It’s worth noting that no tech company achieved greater than a 4.5 overall rating.TL;DR Employees are generally less satisfied with tech companies this year than they were last year.Quick fun sad fact: None of these companies are led by female-identifying, trans or non-binary people.Photographer: Mark Kauzlarich/Bloomberg via Getty ImagesPositive employee reviews: “Clarity of work, growth, smart coworkers, benefits”Negative employee reviews: “Salary, hierarchical, deep rooted long term relationships/loyalties in teams made it hard for new team members.”
Shantanu Narayen, president and chief executive officer of Adobe Systems Inc., speaks during the launch of Adobe Creative Cloud and CS6 in San Francisco, California, U.S., on Monday, April 23, 2012.David Paul Morris/Bloomberg via Getty ImagesMarketers view Adobe's $4.75 billion acquisition of Marketo as a harbinger of a string of big acquisitions.Google is also in the mix with its Google Marketing Cloud, and has an advertising business that could wipe out others.Adobe is buying Marketo for $4.75 billion, making it one of the largest marketing-tech acquisitions in recent years and Adobe's largest acquisition ever.But unless you're well-versed in mar-tech jargon, you’d be forgiven for asking, "Wait, what does Marketo do?
Now it's expanding features to help hospitality and travel brands better understand how people move around the globe.Nacho Doce/ReutersAdobe released new features on Wednesday to enhance its Experience Cloud for travel and hospitality customers.The new features use AI to help these travel and hospitality brands better personalize their marketing and advertising to customers.The updates also let brands track individual users across devices so that their actions are accounted for across apps, websites and on-site screen interactions.Subscriptions grew 24% last quarter, and revenues for the cloud were up 18% from the year before.Adobe CEO Shantanu NarayenRick Wilking/Reuters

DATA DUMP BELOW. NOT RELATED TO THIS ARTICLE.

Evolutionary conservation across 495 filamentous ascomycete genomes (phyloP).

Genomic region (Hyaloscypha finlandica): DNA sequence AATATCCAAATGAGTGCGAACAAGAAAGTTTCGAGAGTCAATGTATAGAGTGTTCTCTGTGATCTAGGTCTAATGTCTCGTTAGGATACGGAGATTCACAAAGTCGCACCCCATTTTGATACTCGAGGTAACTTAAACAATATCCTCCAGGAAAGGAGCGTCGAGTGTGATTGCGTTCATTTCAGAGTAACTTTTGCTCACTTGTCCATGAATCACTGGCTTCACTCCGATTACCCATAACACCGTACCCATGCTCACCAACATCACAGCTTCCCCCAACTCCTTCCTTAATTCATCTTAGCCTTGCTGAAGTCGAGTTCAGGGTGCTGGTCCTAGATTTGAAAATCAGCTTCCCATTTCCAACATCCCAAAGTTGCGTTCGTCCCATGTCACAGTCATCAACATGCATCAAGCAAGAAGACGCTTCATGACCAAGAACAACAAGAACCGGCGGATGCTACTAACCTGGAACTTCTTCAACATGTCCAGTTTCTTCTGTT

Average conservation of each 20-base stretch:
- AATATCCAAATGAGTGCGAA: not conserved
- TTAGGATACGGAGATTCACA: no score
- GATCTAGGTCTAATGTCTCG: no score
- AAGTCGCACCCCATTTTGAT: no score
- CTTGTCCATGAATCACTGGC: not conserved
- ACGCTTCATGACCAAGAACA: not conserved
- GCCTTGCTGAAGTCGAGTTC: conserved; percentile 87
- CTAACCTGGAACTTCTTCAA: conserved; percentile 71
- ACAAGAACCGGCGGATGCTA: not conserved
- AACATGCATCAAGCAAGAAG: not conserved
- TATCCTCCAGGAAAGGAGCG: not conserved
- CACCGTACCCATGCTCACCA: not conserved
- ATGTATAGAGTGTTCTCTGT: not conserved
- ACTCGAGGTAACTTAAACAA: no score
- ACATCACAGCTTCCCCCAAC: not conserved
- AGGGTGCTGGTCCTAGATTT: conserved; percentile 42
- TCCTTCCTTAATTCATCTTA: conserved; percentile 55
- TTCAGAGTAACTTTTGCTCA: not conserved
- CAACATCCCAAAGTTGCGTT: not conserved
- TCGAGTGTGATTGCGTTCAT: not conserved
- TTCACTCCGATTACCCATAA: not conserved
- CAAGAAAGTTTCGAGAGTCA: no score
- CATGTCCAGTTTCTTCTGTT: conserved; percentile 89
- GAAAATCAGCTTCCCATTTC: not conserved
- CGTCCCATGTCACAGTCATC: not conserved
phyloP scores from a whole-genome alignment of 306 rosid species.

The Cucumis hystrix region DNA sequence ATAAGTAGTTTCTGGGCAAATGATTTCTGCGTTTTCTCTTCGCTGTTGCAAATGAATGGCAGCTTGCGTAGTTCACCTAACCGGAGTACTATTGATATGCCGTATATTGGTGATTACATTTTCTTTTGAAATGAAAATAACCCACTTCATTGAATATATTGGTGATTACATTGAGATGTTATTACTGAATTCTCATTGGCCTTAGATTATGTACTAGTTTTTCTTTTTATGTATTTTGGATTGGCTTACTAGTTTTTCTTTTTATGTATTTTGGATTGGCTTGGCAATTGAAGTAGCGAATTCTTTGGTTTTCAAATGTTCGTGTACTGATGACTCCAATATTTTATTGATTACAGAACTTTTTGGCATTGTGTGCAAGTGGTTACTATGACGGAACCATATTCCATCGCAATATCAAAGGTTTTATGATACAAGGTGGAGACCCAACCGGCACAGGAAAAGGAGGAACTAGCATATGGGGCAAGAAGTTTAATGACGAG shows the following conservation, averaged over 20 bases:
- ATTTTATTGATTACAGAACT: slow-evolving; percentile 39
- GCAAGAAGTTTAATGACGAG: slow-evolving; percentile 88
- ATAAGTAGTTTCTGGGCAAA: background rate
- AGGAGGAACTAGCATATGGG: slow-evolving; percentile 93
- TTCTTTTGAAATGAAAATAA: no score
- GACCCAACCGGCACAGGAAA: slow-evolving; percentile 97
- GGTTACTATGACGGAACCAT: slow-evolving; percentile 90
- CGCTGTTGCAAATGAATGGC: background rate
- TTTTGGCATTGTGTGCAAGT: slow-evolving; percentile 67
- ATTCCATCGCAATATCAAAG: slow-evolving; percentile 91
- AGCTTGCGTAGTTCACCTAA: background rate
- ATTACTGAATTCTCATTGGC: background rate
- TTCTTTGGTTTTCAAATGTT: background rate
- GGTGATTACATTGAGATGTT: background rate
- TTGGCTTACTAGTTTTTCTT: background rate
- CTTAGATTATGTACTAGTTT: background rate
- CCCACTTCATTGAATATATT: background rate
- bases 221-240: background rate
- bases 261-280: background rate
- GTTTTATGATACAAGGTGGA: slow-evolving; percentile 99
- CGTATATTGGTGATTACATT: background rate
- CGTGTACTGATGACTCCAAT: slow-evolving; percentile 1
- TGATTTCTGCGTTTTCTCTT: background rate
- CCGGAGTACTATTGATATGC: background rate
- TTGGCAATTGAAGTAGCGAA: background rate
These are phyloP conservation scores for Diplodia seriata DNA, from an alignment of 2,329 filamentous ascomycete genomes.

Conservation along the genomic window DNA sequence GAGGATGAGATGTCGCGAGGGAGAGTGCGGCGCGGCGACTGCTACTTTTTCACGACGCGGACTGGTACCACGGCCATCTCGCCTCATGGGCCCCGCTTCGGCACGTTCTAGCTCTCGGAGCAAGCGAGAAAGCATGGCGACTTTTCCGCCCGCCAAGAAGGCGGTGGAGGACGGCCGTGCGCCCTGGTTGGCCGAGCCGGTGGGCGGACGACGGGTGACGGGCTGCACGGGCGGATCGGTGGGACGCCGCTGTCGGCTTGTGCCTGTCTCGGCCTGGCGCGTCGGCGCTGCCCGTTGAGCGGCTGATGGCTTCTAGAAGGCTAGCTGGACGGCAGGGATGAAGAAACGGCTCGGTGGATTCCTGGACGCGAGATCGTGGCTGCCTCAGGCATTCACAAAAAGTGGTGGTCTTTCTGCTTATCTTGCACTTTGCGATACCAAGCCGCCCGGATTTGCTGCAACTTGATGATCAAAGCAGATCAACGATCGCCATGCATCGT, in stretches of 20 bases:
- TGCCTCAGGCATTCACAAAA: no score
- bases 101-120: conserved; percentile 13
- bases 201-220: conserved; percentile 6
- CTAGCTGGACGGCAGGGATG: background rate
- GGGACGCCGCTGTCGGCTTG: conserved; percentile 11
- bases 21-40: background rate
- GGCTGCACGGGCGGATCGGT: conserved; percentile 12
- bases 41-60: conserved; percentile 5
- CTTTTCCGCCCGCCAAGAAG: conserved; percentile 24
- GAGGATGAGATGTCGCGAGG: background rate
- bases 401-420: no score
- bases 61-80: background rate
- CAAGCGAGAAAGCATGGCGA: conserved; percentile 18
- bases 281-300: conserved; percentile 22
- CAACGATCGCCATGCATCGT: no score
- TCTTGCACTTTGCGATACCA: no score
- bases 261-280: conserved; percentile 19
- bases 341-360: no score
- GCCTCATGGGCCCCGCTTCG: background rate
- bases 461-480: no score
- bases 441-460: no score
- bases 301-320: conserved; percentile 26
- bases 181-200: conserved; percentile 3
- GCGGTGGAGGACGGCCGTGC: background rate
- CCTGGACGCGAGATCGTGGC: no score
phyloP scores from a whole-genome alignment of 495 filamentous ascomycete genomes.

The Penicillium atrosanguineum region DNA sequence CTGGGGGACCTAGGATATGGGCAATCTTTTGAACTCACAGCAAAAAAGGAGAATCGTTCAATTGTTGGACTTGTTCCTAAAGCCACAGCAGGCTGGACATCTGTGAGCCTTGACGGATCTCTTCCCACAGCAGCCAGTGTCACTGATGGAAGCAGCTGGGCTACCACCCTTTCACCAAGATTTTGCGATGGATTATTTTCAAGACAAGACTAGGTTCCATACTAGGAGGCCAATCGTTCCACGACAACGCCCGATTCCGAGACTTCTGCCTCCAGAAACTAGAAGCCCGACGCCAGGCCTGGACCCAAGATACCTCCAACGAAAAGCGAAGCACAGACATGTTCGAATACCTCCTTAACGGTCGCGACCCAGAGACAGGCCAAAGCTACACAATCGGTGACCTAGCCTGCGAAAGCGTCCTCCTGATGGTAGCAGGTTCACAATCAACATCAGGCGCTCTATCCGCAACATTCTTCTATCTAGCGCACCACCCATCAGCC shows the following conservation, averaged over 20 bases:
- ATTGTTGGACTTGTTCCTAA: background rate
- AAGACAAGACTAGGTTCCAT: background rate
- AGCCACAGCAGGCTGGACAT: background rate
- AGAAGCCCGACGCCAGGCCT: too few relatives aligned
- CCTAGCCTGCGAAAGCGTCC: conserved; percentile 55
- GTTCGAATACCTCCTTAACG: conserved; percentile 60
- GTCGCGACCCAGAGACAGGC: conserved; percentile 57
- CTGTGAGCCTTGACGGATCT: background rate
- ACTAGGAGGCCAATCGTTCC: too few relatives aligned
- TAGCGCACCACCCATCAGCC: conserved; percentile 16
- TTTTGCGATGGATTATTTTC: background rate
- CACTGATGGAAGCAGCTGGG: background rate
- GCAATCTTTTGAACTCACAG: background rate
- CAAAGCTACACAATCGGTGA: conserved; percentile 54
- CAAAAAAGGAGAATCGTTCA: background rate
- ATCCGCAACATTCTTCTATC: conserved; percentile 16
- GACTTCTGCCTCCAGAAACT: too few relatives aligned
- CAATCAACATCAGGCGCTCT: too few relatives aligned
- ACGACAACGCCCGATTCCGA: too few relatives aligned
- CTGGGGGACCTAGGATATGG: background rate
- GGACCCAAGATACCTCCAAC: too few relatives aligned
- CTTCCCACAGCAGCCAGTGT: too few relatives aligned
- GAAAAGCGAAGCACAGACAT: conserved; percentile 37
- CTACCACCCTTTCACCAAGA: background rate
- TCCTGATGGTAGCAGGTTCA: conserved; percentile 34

Adobe reported its Q2 FY’18 earnings yesterday and the news was quite good.The company announced $2.2 billion in revenue for the quarter up 24 percent year over year.Revenue was up across all major business lines, but as has been the norm, the vast majority comes from the company’s bread and butter, Creative Cloud, which houses the likes of Photoshop, InDesign and Dreamweaver, among others.Adobe has been mostly known as a creative tools company until recent years when it also moved into marketing, analytics and advertising.Clearly Adobe has set its sights on Salesforce, which also has a strong marketing component and is not coincidentally perhaps, the most recently crowned $10 billion software company.“The acquisition of Magento will make Adobe the only company with leadership in content creation, marketing, advertising, analytics and now commerce, enabling real-time personalized experiences across the entire customer journey, whether on the web, mobile, social, in-product or in-store.